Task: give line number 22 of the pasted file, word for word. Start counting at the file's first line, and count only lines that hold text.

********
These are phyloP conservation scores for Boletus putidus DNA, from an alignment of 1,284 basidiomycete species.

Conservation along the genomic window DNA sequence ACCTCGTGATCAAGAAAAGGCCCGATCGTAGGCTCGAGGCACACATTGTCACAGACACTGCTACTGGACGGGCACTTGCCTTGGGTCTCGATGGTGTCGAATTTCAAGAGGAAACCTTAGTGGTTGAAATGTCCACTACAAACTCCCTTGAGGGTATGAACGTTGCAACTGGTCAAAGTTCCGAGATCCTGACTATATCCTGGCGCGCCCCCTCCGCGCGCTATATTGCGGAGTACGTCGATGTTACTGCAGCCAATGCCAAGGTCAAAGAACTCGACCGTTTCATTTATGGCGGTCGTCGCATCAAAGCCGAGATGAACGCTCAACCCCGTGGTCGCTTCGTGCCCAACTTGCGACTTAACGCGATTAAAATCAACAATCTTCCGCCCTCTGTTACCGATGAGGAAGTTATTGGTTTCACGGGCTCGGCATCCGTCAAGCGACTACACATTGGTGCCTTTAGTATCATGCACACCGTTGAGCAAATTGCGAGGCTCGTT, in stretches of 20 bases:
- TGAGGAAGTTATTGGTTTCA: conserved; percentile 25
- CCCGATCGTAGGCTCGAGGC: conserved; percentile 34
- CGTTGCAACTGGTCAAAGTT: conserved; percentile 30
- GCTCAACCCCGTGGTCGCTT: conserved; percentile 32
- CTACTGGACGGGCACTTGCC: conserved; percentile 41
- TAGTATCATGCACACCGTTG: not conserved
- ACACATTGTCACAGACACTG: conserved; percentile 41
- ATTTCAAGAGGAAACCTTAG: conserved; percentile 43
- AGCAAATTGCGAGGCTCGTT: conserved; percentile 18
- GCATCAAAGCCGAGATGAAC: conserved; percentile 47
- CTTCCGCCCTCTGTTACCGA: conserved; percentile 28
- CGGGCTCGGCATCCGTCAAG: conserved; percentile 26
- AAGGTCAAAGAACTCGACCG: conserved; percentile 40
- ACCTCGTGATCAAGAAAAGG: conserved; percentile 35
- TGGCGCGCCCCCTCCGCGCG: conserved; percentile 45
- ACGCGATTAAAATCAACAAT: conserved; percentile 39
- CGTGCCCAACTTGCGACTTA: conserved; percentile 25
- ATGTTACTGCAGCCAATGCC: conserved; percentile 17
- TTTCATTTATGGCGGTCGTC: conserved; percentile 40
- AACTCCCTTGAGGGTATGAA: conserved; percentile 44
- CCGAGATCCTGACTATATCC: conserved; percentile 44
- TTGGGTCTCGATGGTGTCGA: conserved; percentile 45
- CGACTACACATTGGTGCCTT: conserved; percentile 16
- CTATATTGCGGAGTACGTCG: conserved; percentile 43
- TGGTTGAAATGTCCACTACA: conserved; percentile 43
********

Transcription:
- AACTCCCTTGAGGGTATGAA: conserved; percentile 44